“But what can I do instead?”
I’d been talking to Tim about his grandmother’s words to him. She’s started every year with the same bit of counsel.
Time smiled. “I’d ask her the same thing. ‘But what should I do instead?’ And she’d say, ‘learn God’s law.’ She’d see the look on my face.”
I didn’t think it was that obvious.
Tim refilled my coffee. A medium bold doesn’t last very long.
“And then she’d say, ‘I know. You think about the people who learn it at the expense of others. To build themselves up, to tear others down. I know those people.’ And she’d always stop for a minute.”
Tim looked at me. “I think that my grandmother had gotten a lot of trouble from the people who know the law and abuse it. With a daughter who had married outside the faith, and then losing her own husband and being at the mercy of the system, she knew how legalistic the system could be.”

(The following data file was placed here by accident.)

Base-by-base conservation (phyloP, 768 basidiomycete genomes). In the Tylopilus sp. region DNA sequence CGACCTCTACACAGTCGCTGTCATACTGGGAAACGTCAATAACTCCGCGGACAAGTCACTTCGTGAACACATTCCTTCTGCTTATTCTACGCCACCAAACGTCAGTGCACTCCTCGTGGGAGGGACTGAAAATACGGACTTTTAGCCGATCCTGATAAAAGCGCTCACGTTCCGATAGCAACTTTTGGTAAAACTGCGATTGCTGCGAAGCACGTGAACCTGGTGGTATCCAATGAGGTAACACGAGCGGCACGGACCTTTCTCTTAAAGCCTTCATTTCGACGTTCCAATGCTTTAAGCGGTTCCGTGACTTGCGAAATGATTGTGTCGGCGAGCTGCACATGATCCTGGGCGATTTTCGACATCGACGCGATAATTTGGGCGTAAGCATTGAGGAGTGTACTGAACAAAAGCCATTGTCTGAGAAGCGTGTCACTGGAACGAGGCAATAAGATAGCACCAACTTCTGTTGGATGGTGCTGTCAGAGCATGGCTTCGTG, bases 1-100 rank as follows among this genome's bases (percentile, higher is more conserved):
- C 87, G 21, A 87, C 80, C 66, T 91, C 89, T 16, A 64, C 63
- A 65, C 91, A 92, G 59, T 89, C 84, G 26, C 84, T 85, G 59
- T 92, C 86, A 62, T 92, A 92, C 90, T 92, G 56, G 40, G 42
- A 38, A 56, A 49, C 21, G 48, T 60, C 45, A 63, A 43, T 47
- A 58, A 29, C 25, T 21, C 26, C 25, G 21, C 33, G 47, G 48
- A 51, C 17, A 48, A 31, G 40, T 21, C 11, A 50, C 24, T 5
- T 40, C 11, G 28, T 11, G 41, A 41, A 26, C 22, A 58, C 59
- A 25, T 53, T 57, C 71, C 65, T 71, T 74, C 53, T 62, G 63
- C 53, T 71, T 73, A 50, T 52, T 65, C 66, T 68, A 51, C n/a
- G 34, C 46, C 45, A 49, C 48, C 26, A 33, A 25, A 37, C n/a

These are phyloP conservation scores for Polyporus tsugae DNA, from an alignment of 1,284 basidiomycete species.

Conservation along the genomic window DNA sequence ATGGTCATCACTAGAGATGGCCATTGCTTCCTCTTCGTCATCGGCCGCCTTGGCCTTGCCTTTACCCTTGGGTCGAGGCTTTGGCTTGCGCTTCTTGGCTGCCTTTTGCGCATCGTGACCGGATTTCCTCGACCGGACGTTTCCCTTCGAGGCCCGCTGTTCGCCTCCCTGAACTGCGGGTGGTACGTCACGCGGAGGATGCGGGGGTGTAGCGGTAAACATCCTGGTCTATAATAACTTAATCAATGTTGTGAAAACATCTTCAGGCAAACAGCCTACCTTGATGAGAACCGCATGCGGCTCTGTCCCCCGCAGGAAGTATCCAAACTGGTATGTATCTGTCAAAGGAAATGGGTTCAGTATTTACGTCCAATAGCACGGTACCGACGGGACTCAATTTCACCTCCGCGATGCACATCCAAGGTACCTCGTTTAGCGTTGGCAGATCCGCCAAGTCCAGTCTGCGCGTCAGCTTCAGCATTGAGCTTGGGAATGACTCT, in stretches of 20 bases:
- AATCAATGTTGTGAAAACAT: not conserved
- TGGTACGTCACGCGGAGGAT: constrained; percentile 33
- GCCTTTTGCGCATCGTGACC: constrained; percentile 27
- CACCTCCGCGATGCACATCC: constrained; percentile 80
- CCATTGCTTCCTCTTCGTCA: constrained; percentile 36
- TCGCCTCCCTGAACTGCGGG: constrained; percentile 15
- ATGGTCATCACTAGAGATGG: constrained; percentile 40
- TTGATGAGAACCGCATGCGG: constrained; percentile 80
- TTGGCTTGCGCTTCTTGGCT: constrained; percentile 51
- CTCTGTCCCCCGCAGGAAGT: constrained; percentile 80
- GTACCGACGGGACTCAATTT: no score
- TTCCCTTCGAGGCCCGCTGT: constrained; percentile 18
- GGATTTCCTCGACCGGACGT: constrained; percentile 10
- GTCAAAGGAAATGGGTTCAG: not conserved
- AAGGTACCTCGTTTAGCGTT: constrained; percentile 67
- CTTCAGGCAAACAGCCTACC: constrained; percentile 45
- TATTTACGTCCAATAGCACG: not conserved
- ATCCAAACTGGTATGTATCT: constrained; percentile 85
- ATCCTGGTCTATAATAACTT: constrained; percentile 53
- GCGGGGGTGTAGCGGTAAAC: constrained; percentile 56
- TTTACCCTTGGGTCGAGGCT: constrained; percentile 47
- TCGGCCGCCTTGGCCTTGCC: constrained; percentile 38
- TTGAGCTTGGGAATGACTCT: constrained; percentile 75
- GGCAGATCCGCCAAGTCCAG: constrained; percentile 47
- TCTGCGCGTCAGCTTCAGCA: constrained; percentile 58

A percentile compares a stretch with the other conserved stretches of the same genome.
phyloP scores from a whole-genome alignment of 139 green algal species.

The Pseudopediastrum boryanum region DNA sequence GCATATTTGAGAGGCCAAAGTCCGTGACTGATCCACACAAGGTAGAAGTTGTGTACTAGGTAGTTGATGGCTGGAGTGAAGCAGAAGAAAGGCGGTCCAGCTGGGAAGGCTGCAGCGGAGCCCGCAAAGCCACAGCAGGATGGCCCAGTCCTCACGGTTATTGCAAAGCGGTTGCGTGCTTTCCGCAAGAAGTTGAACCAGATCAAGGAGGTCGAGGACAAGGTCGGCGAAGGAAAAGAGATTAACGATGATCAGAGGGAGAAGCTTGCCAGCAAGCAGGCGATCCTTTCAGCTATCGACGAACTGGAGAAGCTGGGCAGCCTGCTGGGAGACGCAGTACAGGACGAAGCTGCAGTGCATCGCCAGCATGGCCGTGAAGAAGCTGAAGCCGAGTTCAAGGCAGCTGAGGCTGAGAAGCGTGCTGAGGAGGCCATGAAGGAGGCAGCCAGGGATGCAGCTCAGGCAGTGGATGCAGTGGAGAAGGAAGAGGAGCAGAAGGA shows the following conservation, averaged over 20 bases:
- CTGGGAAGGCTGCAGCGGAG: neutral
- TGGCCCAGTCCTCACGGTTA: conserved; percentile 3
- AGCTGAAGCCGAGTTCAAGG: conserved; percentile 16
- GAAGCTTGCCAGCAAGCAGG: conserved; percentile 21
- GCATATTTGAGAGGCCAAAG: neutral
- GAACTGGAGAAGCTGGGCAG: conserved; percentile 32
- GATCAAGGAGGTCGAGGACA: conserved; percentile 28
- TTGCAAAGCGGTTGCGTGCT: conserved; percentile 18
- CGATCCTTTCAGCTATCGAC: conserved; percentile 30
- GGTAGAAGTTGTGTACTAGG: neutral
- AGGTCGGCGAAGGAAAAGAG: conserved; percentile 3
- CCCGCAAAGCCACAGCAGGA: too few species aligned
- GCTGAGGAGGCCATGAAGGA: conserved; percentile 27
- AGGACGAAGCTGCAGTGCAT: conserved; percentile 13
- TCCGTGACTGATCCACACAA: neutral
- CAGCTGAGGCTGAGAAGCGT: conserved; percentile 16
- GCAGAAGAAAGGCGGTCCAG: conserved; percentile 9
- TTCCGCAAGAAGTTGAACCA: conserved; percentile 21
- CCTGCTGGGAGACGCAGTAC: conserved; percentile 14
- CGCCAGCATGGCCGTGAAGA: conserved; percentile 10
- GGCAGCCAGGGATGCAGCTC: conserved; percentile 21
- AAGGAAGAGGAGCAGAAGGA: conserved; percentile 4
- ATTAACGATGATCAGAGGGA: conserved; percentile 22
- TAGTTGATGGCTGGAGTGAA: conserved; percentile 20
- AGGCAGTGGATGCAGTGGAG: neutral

Lystra Tea Company was quiet for a bit. Tim thinking about his grandmother, me thinking about Tim and his story, and legalism and my story.
Tim shook his head, clearing something. “But then she’d recover herself. ‘Delight,’ she said. ‘Not just learn the law, delight in it. Think about it all the time. Assume that God loves you at least as much as I do. And as much as you like these conversation we have, Timothy, the ones we have while we’re helping the other widows, like God tells us. You and I delight in the time together, exploring how to help. We’re learning to delight in God’s words when we are living out the love that’s in them.’”